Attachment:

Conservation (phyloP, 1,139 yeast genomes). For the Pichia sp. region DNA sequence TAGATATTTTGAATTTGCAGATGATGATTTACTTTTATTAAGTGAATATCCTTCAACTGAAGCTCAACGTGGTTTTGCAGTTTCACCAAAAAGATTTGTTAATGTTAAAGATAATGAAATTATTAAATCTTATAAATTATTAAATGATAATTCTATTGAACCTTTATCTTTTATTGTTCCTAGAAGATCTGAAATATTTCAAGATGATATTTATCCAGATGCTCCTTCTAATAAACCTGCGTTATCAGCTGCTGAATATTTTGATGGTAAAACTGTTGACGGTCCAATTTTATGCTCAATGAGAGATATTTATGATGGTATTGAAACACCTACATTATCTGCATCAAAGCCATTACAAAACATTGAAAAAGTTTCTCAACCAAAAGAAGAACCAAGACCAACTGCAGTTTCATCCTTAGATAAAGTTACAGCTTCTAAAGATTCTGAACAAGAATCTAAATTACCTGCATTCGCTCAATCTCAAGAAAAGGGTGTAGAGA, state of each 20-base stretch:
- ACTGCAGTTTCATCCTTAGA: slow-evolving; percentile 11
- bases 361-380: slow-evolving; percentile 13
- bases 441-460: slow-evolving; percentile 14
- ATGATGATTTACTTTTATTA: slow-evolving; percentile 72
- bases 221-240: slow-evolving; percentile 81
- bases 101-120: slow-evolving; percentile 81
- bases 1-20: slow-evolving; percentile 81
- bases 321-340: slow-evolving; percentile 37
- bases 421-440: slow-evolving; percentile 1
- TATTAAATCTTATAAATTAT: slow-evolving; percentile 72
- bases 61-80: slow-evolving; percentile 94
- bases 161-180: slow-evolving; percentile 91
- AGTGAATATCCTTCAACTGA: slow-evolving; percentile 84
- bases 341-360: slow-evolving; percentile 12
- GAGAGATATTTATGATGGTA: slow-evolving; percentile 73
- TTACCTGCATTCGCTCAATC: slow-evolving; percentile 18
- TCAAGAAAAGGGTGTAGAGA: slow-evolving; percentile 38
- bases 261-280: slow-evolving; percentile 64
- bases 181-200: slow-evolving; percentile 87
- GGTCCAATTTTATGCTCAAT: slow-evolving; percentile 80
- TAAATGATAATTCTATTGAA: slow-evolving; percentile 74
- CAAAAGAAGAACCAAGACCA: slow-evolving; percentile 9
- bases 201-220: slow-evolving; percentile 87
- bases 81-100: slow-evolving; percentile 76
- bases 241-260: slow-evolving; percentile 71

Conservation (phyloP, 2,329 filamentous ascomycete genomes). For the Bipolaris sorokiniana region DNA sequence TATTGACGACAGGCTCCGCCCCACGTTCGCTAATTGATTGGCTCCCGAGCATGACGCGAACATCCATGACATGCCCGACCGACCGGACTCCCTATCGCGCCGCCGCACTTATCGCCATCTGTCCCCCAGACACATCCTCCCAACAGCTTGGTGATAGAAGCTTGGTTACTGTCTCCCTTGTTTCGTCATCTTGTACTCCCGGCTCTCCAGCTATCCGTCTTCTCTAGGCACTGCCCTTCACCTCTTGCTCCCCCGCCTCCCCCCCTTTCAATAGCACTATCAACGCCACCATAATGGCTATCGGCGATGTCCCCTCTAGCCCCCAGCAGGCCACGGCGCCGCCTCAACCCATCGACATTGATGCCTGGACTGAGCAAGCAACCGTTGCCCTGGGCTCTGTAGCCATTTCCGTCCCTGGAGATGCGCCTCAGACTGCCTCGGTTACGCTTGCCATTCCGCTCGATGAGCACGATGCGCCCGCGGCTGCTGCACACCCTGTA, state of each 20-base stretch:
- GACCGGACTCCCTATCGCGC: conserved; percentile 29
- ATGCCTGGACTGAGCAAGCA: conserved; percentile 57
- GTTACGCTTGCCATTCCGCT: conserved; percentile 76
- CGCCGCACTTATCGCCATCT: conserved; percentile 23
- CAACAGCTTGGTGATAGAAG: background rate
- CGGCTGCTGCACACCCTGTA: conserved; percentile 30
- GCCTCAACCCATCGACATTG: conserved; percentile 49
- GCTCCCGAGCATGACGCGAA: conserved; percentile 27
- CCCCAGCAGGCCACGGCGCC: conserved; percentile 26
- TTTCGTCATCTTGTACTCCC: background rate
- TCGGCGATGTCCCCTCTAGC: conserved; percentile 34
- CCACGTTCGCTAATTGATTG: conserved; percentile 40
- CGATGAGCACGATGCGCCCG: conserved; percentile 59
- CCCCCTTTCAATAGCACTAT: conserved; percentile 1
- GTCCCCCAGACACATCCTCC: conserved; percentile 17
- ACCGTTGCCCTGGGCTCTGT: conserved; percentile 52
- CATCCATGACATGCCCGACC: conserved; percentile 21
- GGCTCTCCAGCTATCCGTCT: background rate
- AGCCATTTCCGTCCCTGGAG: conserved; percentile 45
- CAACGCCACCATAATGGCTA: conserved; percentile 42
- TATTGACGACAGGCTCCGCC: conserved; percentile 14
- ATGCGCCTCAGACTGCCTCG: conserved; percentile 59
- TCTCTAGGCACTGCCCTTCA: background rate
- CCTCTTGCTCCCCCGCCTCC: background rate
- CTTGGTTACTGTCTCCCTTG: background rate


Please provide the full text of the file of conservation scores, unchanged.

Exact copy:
Conservation (phyloP, 1,139 yeast genomes). For the Pichia sp. region DNA sequence TAGATATTTTGAATTTGCAGATGATGATTTACTTTTATTAAGTGAATATCCTTCAACTGAAGCTCAACGTGGTTTTGCAGTTTCACCAAAAAGATTTGTTAATGTTAAAGATAATGAAATTATTAAATCTTATAAATTATTAAATGATAATTCTATTGAACCTTTATCTTTTATTGTTCCTAGAAGATCTGAAATATTTCAAGATGATATTTATCCAGATGCTCCTTCTAATAAACCTGCGTTATCAGCTGCTGAATATTTTGATGGTAAAACTGTTGACGGTCCAATTTTATGCTCAATGAGAGATATTTATGATGGTATTGAAACACCTACATTATCTGCATCAAAGCCATTACAAAACATTGAAAAAGTTTCTCAACCAAAAGAAGAACCAAGACCAACTGCAGTTTCATCCTTAGATAAAGTTACAGCTTCTAAAGATTCTGAACAAGAATCTAAATTACCTGCATTCGCTCAATCTCAAGAAAAGGGTGTAGAGA, state of each 20-base stretch:
- ACTGCAGTTTCATCCTTAGA: slow-evolving; percentile 11
- bases 361-380: slow-evolving; percentile 13
- bases 441-460: slow-evolving; percentile 14
- ATGATGATTTACTTTTATTA: slow-evolving; percentile 72
- bases 221-240: slow-evolving; percentile 81
- bases 101-120: slow-evolving; percentile 81
- bases 1-20: slow-evolving; percentile 81
- bases 321-340: slow-evolving; percentile 37
- bases 421-440: slow-evolving; percentile 1
- TATTAAATCTTATAAATTAT: slow-evolving; percentile 72
- bases 61-80: slow-evolving; percentile 94
- bases 161-180: slow-evolving; percentile 91
- AGTGAATATCCTTCAACTGA: slow-evolving; percentile 84
- bases 341-360: slow-evolving; percentile 12
- GAGAGATATTTATGATGGTA: slow-evolving; percentile 73
- TTACCTGCATTCGCTCAATC: slow-evolving; percentile 18
- TCAAGAAAAGGGTGTAGAGA: slow-evolving; percentile 38
- bases 261-280: slow-evolving; percentile 64
- bases 181-200: slow-evolving; percentile 87
- GGTCCAATTTTATGCTCAAT: slow-evolving; percentile 80
- TAAATGATAATTCTATTGAA: slow-evolving; percentile 74
- CAAAAGAAGAACCAAGACCA: slow-evolving; percentile 9
- bases 201-220: slow-evolving; percentile 87
- bases 81-100: slow-evolving; percentile 76
- bases 241-260: slow-evolving; percentile 71

Conservation (phyloP, 2,329 filamentous ascomycete genomes). For the Bipolaris sorokiniana region DNA sequence TATTGACGACAGGCTCCGCCCCACGTTCGCTAATTGATTGGCTCCCGAGCATGACGCGAACATCCATGACATGCCCGACCGACCGGACTCCCTATCGCGCCGCCGCACTTATCGCCATCTGTCCCCCAGACACATCCTCCCAACAGCTTGGTGATAGAAGCTTGGTTACTGTCTCCCTTGTTTCGTCATCTTGTACTCCCGGCTCTCCAGCTATCCGTCTTCTCTAGGCACTGCCCTTCACCTCTTGCTCCCCCGCCTCCCCCCCTTTCAATAGCACTATCAACGCCACCATAATGGCTATCGGCGATGTCCCCTCTAGCCCCCAGCAGGCCACGGCGCCGCCTCAACCCATCGACATTGATGCCTGGACTGAGCAAGCAACCGTTGCCCTGGGCTCTGTAGCCATTTCCGTCCCTGGAGATGCGCCTCAGACTGCCTCGGTTACGCTTGCCATTCCGCTCGATGAGCACGATGCGCCCGCGGCTGCTGCACACCCTGTA, state of each 20-base stretch:
- GACCGGACTCCCTATCGCGC: conserved; percentile 29
- ATGCCTGGACTGAGCAAGCA: conserved; percentile 57
- GTTACGCTTGCCATTCCGCT: conserved; percentile 76
- CGCCGCACTTATCGCCATCT: conserved; percentile 23
- CAACAGCTTGGTGATAGAAG: background rate
- CGGCTGCTGCACACCCTGTA: conserved; percentile 30
- GCCTCAACCCATCGACATTG: conserved; percentile 49
- GCTCCCGAGCATGACGCGAA: conserved; percentile 27
- CCCCAGCAGGCCACGGCGCC: conserved; percentile 26
- TTTCGTCATCTTGTACTCCC: background rate
- TCGGCGATGTCCCCTCTAGC: conserved; percentile 34
- CCACGTTCGCTAATTGATTG: conserved; percentile 40
- CGATGAGCACGATGCGCCCG: conserved; percentile 59
- CCCCCTTTCAATAGCACTAT: conserved; percentile 1
- GTCCCCCAGACACATCCTCC: conserved; percentile 17
- ACCGTTGCCCTGGGCTCTGT: conserved; percentile 52
- CATCCATGACATGCCCGACC: conserved; percentile 21
- GGCTCTCCAGCTATCCGTCT: background rate
- AGCCATTTCCGTCCCTGGAG: conserved; percentile 45
- CAACGCCACCATAATGGCTA: conserved; percentile 42
- TATTGACGACAGGCTCCGCC: conserved; percentile 14
- ATGCGCCTCAGACTGCCTCG: conserved; percentile 59
- TCTCTAGGCACTGCCCTTCA: background rate
- CCTCTTGCTCCCCCGCCTCC: background rate
- CTTGGTTACTGTCTCCCTTG: background rate